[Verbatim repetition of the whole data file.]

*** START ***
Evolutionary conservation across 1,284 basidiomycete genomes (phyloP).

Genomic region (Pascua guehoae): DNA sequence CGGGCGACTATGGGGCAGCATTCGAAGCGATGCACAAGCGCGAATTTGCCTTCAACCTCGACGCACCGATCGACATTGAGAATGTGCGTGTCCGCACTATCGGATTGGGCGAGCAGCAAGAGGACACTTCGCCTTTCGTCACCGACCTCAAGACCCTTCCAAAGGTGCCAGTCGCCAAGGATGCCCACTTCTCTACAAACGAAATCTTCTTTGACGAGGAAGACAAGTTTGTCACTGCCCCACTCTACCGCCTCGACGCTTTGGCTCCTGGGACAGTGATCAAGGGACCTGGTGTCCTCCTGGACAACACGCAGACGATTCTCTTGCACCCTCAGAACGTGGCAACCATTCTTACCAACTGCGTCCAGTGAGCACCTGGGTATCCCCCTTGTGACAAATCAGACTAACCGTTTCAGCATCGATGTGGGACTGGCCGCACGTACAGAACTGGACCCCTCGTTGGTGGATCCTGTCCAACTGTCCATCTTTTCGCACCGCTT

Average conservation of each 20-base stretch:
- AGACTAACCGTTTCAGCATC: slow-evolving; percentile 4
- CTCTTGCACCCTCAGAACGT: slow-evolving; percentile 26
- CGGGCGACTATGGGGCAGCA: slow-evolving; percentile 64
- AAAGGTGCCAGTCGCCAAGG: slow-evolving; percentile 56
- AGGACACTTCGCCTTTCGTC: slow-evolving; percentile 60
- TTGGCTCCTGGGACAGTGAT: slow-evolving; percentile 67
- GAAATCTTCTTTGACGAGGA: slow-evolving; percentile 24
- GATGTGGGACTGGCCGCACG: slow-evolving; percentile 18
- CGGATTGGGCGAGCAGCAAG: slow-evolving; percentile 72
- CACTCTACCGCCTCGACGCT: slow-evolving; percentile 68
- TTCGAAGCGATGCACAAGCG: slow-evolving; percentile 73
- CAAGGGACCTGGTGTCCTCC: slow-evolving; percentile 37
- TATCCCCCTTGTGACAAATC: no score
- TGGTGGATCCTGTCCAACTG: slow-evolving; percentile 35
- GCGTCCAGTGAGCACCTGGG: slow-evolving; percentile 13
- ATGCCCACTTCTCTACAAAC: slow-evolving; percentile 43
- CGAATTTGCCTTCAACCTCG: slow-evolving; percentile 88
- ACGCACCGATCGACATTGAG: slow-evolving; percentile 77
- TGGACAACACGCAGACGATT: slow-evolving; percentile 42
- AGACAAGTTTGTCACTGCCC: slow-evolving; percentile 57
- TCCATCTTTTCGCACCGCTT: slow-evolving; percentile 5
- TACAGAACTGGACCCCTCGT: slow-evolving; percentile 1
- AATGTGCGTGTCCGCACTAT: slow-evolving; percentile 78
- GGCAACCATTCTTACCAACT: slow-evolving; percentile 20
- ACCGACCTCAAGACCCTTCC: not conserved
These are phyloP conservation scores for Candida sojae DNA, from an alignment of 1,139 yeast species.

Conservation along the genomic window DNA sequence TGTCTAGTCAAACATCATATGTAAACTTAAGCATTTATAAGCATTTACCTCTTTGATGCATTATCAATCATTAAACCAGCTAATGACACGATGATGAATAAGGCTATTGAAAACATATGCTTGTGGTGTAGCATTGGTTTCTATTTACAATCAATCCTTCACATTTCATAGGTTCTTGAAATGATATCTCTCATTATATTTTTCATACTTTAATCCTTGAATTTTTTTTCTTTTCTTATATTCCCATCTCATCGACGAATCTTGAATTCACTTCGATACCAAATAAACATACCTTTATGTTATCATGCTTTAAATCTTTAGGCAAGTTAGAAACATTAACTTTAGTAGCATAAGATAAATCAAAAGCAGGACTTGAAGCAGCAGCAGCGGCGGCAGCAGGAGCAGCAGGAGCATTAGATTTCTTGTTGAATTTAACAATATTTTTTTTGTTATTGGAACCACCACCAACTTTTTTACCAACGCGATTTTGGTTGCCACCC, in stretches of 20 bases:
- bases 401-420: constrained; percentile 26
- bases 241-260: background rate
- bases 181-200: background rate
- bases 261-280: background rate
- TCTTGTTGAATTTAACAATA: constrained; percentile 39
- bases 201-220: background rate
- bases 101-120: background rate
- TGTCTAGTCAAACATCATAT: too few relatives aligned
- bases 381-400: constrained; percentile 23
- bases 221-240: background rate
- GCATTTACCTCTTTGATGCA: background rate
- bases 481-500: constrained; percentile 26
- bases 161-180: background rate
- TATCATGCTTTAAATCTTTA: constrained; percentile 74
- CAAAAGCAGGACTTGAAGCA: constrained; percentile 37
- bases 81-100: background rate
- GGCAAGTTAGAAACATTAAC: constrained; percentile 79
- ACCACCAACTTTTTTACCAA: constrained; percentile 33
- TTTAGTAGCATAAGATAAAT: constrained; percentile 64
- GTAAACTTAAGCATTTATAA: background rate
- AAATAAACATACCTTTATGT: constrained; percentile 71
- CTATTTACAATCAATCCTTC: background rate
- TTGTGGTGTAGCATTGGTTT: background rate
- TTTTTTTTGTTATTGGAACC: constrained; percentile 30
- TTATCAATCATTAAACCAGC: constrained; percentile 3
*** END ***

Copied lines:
Evolutionary conservation across 1,284 basidiomycete genomes (phyloP).

Genomic region (Pascua guehoae): DNA sequence CGGGCGACTATGGGGCAGCATTCGAAGCGATGCACAAGCGCGAATTTGCCTTCAACCTCGACGCACCGATCGACATTGAGAATGTGCGTGTCCGCACTATCGGATTGGGCGAGCAGCAAGAGGACACTTCGCCTTTCGTCACCGACCTCAAGACCCTTCCAAAGGTGCCAGTCGCCAAGGATGCCCACTTCTCTACAAACGAAATCTTCTTTGACGAGGAAGACAAGTTTGTCACTGCCCCACTCTACCGCCTCGACGCTTTGGCTCCTGGGACAGTGATCAAGGGACCTGGTGTCCTCCTGGACAACACGCAGACGATTCTCTTGCACCCTCAGAACGTGGCAACCATTCTTACCAACTGCGTCCAGTGAGCACCTGGGTATCCCCCTTGTGACAAATCAGACTAACCGTTTCAGCATCGATGTGGGACTGGCCGCACGTACAGAACTGGACCCCTCGTTGGTGGATCCTGTCCAACTGTCCATCTTTTCGCACCGCTT

Average conservation of each 20-base stretch:
- AGACTAACCGTTTCAGCATC: slow-evolving; percentile 4
- CTCTTGCACCCTCAGAACGT: slow-evolving; percentile 26
- CGGGCGACTATGGGGCAGCA: slow-evolving; percentile 64
- AAAGGTGCCAGTCGCCAAGG: slow-evolving; percentile 56
- AGGACACTTCGCCTTTCGTC: slow-evolving; percentile 60
- TTGGCTCCTGGGACAGTGAT: slow-evolving; percentile 67
- GAAATCTTCTTTGACGAGGA: slow-evolving; percentile 24
- GATGTGGGACTGGCCGCACG: slow-evolving; percentile 18
- CGGATTGGGCGAGCAGCAAG: slow-evolving; percentile 72
- CACTCTACCGCCTCGACGCT: slow-evolving; percentile 68
- TTCGAAGCGATGCACAAGCG: slow-evolving; percentile 73
- CAAGGGACCTGGTGTCCTCC: slow-evolving; percentile 37
- TATCCCCCTTGTGACAAATC: no score
- TGGTGGATCCTGTCCAACTG: slow-evolving; percentile 35
- GCGTCCAGTGAGCACCTGGG: slow-evolving; percentile 13
- ATGCCCACTTCTCTACAAAC: slow-evolving; percentile 43
- CGAATTTGCCTTCAACCTCG: slow-evolving; percentile 88
- ACGCACCGATCGACATTGAG: slow-evolving; percentile 77
- TGGACAACACGCAGACGATT: slow-evolving; percentile 42
- AGACAAGTTTGTCACTGCCC: slow-evolving; percentile 57
- TCCATCTTTTCGCACCGCTT: slow-evolving; percentile 5
- TACAGAACTGGACCCCTCGT: slow-evolving; percentile 1
- AATGTGCGTGTCCGCACTAT: slow-evolving; percentile 78
- GGCAACCATTCTTACCAACT: slow-evolving; percentile 20
- ACCGACCTCAAGACCCTTCC: not conserved
These are phyloP conservation scores for Candida sojae DNA, from an alignment of 1,139 yeast species.

Conservation along the genomic window DNA sequence TGTCTAGTCAAACATCATATGTAAACTTAAGCATTTATAAGCATTTACCTCTTTGATGCATTATCAATCATTAAACCAGCTAATGACACGATGATGAATAAGGCTATTGAAAACATATGCTTGTGGTGTAGCATTGGTTTCTATTTACAATCAATCCTTCACATTTCATAGGTTCTTGAAATGATATCTCTCATTATATTTTTCATACTTTAATCCTTGAATTTTTTTTCTTTTCTTATATTCCCATCTCATCGACGAATCTTGAATTCACTTCGATACCAAATAAACATACCTTTATGTTATCATGCTTTAAATCTTTAGGCAAGTTAGAAACATTAACTTTAGTAGCATAAGATAAATCAAAAGCAGGACTTGAAGCAGCAGCAGCGGCGGCAGCAGGAGCAGCAGGAGCATTAGATTTCTTGTTGAATTTAACAATATTTTTTTTGTTATTGGAACCACCACCAACTTTTTTACCAACGCGATTTTGGTTGCCACCC, in stretches of 20 bases:
- bases 401-420: constrained; percentile 26
- bases 241-260: background rate
- bases 181-200: background rate
- bases 261-280: background rate
- TCTTGTTGAATTTAACAATA: constrained; percentile 39
- bases 201-220: background rate
- bases 101-120: background rate
- TGTCTAGTCAAACATCATAT: too few relatives aligned
- bases 381-400: constrained; percentile 23
- bases 221-240: background rate
- GCATTTACCTCTTTGATGCA: background rate
- bases 481-500: constrained; percentile 26
- bases 161-180: background rate
- TATCATGCTTTAAATCTTTA: constrained; percentile 74
- CAAAAGCAGGACTTGAAGCA: constrained; percentile 37
- bases 81-100: background rate
- GGCAAGTTAGAAACATTAAC: constrained; percentile 79
- ACCACCAACTTTTTTACCAA: constrained; percentile 33
- TTTAGTAGCATAAGATAAAT: constrained; percentile 64
- GTAAACTTAAGCATTTATAA: background rate
- AAATAAACATACCTTTATGT: constrained; percentile 71
- CTATTTACAATCAATCCTTC: background rate
- TTGTGGTGTAGCATTGGTTT: background rate
- TTTTTTTTGTTATTGGAACC: constrained; percentile 30
- TTATCAATCATTAAACCAGC: constrained; percentile 3